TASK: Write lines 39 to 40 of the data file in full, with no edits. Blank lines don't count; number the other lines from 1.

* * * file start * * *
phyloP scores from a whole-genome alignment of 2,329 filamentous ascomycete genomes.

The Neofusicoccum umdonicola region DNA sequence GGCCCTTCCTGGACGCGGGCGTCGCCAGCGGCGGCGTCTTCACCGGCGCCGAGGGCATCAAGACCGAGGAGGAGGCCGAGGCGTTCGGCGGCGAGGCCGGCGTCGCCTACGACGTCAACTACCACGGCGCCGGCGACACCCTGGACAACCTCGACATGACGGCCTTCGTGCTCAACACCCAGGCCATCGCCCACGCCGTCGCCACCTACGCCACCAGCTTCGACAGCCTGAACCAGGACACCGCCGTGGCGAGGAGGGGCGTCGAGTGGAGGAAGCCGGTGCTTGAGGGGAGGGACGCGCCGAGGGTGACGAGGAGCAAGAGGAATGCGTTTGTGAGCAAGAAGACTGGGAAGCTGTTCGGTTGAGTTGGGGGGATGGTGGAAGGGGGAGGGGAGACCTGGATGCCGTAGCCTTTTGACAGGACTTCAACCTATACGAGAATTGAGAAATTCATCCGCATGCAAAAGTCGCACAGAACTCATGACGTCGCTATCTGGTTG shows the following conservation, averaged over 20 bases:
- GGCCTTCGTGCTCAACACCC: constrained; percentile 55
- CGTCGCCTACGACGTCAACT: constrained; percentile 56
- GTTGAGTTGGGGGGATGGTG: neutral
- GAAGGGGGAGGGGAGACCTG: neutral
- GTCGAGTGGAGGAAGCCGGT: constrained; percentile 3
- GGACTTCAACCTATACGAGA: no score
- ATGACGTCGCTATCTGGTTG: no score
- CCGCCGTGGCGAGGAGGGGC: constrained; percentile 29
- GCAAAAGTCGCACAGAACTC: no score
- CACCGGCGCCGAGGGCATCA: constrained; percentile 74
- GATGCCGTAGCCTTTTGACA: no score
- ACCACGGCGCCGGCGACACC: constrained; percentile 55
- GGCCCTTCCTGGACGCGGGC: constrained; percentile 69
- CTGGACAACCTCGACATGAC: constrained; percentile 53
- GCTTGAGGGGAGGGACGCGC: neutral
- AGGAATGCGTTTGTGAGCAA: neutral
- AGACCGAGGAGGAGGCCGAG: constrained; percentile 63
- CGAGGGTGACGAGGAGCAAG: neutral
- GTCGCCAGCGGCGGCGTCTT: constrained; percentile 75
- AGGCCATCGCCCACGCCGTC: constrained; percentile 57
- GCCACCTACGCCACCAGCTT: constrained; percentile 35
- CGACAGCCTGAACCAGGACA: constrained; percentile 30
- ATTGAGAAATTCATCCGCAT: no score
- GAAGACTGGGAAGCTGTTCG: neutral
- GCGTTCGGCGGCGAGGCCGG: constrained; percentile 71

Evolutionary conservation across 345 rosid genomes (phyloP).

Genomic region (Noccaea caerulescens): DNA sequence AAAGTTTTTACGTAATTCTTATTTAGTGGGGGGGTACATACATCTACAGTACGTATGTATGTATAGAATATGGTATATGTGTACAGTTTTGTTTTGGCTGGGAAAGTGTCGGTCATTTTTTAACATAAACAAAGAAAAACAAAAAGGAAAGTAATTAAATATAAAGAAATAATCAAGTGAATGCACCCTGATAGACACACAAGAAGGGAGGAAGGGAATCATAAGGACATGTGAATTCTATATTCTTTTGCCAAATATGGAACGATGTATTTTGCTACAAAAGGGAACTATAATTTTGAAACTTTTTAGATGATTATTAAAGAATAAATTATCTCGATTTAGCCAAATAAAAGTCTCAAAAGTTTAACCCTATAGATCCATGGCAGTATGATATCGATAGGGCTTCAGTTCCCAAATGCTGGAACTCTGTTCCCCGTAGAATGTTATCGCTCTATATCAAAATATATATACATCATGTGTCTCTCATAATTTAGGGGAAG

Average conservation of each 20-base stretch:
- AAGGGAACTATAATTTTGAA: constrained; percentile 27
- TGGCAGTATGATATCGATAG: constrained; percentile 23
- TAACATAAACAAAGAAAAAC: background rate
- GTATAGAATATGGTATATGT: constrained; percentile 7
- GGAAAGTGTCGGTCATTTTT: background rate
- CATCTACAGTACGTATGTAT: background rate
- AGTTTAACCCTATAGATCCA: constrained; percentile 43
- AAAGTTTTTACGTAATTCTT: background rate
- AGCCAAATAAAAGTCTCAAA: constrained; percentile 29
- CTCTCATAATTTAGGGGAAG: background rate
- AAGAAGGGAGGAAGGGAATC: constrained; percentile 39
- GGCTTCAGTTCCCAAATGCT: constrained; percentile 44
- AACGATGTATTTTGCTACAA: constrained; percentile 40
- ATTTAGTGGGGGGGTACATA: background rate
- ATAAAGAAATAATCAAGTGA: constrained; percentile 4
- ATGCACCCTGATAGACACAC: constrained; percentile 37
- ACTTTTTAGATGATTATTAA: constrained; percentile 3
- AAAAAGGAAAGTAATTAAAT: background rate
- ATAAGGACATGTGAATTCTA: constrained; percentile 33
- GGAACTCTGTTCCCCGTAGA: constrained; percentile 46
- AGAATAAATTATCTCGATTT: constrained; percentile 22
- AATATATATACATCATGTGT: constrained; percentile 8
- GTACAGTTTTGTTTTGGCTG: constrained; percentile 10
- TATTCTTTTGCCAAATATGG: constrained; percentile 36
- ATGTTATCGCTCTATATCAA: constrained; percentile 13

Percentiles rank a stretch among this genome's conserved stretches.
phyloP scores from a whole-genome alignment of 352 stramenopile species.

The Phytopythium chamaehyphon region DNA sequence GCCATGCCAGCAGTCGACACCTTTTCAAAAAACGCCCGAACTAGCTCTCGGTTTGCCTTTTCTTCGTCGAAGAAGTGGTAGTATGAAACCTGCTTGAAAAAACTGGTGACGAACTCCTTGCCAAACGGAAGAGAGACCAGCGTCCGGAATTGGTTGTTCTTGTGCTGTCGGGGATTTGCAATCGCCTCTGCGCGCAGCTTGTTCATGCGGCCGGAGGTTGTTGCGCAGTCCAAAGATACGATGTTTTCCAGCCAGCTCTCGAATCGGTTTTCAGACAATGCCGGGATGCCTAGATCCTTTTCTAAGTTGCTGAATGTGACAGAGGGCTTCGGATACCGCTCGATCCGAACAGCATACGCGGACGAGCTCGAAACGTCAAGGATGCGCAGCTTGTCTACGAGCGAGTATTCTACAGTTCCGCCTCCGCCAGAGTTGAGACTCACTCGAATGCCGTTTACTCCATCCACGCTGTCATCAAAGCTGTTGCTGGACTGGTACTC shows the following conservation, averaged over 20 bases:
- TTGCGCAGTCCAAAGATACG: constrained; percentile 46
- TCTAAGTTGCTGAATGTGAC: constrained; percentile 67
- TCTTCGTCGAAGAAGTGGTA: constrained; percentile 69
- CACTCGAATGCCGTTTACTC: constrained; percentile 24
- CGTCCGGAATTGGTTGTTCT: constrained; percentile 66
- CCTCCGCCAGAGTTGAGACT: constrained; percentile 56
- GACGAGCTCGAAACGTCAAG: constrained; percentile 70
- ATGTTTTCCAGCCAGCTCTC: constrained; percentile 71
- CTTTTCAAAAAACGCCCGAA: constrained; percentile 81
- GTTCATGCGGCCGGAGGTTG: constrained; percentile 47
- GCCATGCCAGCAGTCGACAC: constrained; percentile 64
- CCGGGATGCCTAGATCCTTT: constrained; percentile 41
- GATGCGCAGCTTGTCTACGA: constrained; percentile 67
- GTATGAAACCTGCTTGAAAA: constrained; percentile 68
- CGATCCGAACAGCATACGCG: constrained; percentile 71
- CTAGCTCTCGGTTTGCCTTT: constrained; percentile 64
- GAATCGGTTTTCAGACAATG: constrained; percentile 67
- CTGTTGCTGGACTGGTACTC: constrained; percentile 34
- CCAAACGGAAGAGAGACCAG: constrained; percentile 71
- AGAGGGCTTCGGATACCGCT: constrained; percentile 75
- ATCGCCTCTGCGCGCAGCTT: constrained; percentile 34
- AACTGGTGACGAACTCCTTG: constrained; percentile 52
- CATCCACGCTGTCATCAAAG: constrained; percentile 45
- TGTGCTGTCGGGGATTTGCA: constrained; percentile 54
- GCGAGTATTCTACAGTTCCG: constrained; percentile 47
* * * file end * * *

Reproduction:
- AGCCAAATAAAAGTCTCAAA: constrained; percentile 29
- CTCTCATAATTTAGGGGAAG: background rate